Wexford couple's fight for stillbirth law legislation
A Wexford couple are calling for the law to be changed in relation to the process through which parents of stillborn children can seek compensation in instances where the hospital involved accepts negligent liability.
It's six years since Carne couple Derek and Mignon Underwood's son Conor was stillborn at Wexford General Hospital, on September 25, 2012.
Having begun litigation against the HSE in January 2013, the Underwood's ultimately won their case and received a formal letter of apology on behalf of the organisation, the hospital, and those who were involved in caring for Mignon and Conor at the time of the birth.
When they met with this newspaper they outlined their fight to get the law changed to ensure that what they endured, and in particular what Mignon went through both at the time Conor was stillborn and the subsequent legal process, will never happen to anyone else.
The couple's fight has been taken up by Irish Labour Party politician, Alan Kelly TD, who published a new Bill to amend the Civil Liability Act so that a family who lose an unborn child due to medical negligence is entitled to seek compensation for mental distress.
'Parents of a stillborn child do not have the same recourse as parents of children who are born alive and then subsequently pass away,' said Derek.
A significant aspect of the law as it stands is that parents cannot currently seek compensation for mental distress caused by the death of a child in the womb - as a result medical negligence - but only for injuries caused to the health of the mother.
'If a child is born alive and then dies from medical neglect that is all you have to prove but if a child is stillborn you have to prove that the mother suffered emotionally and that's wrong,' said Derek.
Mignon highlighted that at present parents can only sue for the emotional suffering and only relating to the mother.
'The father has no recourse at all,' she said.
'If I had died Derek could only have claimed for the neglect that would have caused my death but would not have been able to sue in relation to Conor,' she added.
'Emotional suffering is very hard to prove for the dad.'
The couple believe that changing the law would also help with the overall healing process for bereaved parents.
'The people responsible when something like this happens need to be punished and reprimanded because at present they are taken under the wing of the HSE and there is no effective punishment,' said Mignon.
'In other jobs if people get it wrong they would be out but that's not the case with the HSE,' she added.
The Underwood's case was settled in December and the HSE issued an unreserved apology to them for the 'shortcomings' in the care provided to Mignon and Conor.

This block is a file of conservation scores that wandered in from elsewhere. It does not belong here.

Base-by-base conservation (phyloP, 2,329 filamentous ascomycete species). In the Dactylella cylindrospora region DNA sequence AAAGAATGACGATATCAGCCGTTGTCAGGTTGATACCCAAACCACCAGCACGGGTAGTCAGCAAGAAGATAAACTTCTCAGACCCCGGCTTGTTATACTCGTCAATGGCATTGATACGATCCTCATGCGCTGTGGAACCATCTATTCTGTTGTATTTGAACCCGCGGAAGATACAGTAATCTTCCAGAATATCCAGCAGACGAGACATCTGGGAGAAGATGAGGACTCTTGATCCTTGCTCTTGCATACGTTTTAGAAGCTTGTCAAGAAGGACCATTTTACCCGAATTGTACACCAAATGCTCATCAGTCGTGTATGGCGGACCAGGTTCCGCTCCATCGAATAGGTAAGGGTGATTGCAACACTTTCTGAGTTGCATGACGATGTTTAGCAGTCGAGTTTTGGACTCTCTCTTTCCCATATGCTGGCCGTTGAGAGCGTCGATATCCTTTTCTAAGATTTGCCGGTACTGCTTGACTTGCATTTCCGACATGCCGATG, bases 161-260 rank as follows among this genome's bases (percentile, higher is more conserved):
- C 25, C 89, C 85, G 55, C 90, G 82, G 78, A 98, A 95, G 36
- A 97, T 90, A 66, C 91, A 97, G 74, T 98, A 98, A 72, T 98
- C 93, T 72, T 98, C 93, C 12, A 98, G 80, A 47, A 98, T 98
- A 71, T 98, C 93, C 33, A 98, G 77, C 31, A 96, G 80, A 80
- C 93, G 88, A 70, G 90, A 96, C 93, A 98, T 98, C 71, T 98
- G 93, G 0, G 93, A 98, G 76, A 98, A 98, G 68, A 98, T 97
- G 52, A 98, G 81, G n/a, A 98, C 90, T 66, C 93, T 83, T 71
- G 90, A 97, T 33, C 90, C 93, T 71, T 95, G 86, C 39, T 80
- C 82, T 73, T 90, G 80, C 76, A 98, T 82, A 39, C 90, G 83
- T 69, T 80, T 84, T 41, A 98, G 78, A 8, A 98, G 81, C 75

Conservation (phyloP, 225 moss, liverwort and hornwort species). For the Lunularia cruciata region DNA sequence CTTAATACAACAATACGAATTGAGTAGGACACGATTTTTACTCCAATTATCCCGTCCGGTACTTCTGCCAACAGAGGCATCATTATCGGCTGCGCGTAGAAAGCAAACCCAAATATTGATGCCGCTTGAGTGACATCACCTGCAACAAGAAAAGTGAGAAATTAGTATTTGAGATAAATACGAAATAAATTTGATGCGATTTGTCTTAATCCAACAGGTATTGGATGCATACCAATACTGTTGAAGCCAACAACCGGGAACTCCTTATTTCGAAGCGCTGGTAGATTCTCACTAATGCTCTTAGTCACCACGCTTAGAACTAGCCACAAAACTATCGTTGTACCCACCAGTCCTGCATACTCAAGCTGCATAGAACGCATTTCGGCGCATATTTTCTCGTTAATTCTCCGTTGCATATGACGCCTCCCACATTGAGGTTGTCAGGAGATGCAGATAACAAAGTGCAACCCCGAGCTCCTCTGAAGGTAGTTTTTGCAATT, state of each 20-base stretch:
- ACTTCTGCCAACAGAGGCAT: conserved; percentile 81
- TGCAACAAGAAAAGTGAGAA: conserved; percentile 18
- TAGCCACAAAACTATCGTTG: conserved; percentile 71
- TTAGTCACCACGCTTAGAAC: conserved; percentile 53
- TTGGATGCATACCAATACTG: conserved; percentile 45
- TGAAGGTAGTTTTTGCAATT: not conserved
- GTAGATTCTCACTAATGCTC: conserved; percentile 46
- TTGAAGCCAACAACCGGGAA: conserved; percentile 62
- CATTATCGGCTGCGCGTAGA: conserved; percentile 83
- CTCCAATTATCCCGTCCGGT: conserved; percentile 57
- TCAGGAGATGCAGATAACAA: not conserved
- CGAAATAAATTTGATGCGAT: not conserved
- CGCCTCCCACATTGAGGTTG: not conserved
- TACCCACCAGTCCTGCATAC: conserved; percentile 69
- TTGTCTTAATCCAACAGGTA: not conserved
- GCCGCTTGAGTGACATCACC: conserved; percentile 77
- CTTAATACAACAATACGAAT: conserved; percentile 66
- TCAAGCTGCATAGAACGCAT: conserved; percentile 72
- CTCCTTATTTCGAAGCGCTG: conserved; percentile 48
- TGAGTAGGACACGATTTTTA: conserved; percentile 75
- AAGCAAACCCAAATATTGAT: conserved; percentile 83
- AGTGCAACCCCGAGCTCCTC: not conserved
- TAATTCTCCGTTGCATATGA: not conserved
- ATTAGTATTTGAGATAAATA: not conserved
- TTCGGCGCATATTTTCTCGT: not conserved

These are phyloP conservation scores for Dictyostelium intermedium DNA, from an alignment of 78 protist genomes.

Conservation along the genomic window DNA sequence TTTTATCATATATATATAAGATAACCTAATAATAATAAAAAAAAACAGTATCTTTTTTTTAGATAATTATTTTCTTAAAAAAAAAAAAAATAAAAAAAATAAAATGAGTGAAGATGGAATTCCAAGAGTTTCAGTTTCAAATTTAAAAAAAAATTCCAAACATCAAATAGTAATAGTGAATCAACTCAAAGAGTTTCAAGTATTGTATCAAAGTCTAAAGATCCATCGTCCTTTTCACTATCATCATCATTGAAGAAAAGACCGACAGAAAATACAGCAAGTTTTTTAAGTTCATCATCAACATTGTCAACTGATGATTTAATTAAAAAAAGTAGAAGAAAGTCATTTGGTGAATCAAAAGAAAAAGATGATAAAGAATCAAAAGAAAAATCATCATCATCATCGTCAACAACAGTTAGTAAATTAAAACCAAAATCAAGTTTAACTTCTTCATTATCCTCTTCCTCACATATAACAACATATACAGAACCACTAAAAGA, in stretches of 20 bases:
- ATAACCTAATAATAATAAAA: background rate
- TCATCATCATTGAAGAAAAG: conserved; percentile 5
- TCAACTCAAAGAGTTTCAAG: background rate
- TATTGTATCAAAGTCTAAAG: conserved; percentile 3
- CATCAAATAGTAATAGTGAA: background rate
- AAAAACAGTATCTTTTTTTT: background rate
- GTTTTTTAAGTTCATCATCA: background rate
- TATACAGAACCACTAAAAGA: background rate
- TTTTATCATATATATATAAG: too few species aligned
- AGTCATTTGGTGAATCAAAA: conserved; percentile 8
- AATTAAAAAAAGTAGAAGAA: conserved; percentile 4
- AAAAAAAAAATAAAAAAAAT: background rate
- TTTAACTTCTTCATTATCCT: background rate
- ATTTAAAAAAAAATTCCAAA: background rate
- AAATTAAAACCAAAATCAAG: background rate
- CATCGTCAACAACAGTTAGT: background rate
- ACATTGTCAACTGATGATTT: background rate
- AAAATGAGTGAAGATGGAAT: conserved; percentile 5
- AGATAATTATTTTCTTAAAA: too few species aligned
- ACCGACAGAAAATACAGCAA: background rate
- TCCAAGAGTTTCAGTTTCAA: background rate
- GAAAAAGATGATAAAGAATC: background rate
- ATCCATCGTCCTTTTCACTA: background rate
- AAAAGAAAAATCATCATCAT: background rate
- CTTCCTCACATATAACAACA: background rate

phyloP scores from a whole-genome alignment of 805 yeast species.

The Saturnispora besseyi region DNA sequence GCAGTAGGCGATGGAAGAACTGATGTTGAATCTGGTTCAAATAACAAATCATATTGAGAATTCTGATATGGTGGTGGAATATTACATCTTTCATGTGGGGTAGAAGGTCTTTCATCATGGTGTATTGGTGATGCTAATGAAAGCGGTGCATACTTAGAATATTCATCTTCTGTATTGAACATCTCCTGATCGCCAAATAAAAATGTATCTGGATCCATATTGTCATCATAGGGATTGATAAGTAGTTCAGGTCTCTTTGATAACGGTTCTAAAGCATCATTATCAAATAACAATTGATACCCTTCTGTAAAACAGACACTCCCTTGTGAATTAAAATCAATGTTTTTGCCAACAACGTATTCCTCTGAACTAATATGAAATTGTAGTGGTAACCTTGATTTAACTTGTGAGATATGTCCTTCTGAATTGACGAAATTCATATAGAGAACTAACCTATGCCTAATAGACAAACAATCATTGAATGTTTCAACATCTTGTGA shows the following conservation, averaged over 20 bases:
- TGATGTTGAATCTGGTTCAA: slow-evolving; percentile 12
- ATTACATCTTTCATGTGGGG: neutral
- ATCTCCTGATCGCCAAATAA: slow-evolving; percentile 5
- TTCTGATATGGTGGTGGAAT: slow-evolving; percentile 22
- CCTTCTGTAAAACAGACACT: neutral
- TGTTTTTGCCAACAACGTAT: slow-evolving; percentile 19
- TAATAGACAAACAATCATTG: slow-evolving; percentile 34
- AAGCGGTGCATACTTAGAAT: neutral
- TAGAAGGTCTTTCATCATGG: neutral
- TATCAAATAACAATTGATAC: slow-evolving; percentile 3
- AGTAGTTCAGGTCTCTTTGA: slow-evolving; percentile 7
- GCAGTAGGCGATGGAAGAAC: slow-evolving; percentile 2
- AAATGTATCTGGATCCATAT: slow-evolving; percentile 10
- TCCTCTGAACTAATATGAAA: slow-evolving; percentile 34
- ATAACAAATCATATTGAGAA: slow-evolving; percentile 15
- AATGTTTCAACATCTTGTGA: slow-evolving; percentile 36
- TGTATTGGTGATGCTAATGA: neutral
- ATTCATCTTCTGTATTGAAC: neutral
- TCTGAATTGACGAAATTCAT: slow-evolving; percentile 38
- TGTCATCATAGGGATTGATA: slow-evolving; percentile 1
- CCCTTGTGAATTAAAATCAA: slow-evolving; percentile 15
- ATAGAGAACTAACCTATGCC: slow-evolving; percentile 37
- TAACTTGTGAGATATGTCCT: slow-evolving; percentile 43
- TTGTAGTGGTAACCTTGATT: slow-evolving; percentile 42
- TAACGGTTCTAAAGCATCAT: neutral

It was at that point that Deputy Kelly got involved and Deputy Brendan Howlin is also 'fully behind' their campaign to have the law changed.
'Every politician that we spoke to subsequently was completely unaware of the situation as it stands with the law,' said Derek.
'Alan Kelly drafted the Bill in June but the Dail is now on summer break so we don't expect there will be any more progress until after that obviously but we are going to keep pushing for this to be passed,' he added.
'When he launched the Bill he was shocked that there has been no inquiry into what happened in our case at all.'
The Underwoods are calling for a full public inquiry to take place and say it's very important that it is open to the public and is transparent.
'He [Deputy Kelly] said there needs to be a public inquiry and we feel very strongly about that too,' said Derek.
He went on to comment: 'When people avail of the HSE's services they should get the best service possible by the best people possible.'
The Underwoods have also asked the HSE itself to support their call for a change in the law and in their appeal highlighted their view that the health and well-being of patients should 'trump' the fact that the HSE is not a political organisation.
It was a point Derek reiterated to this newspaper; 'We know it's not a political organisation but surely the well-being of patients should outweigh everything else. That's why we're calling on the HSE to support the Bill as well.'
The couple, who have two other children, said people always put their trust in doctors but added the system should be designed so that people are better informed: 'If you need care for your wife and unborn child you should be able to make a choice that is best for your family and not one that is just given to you.'
'The HSE is a complicated machine but some simple answers could make it transparent,' said Derek.
'When you suffer the death or your child through neglect, whether stillborn or they die after birth, you should not have to suffer again because of the process,' said Mignon.
'The fact there has been no inquiry at all to-date really is astounding,' said Derek.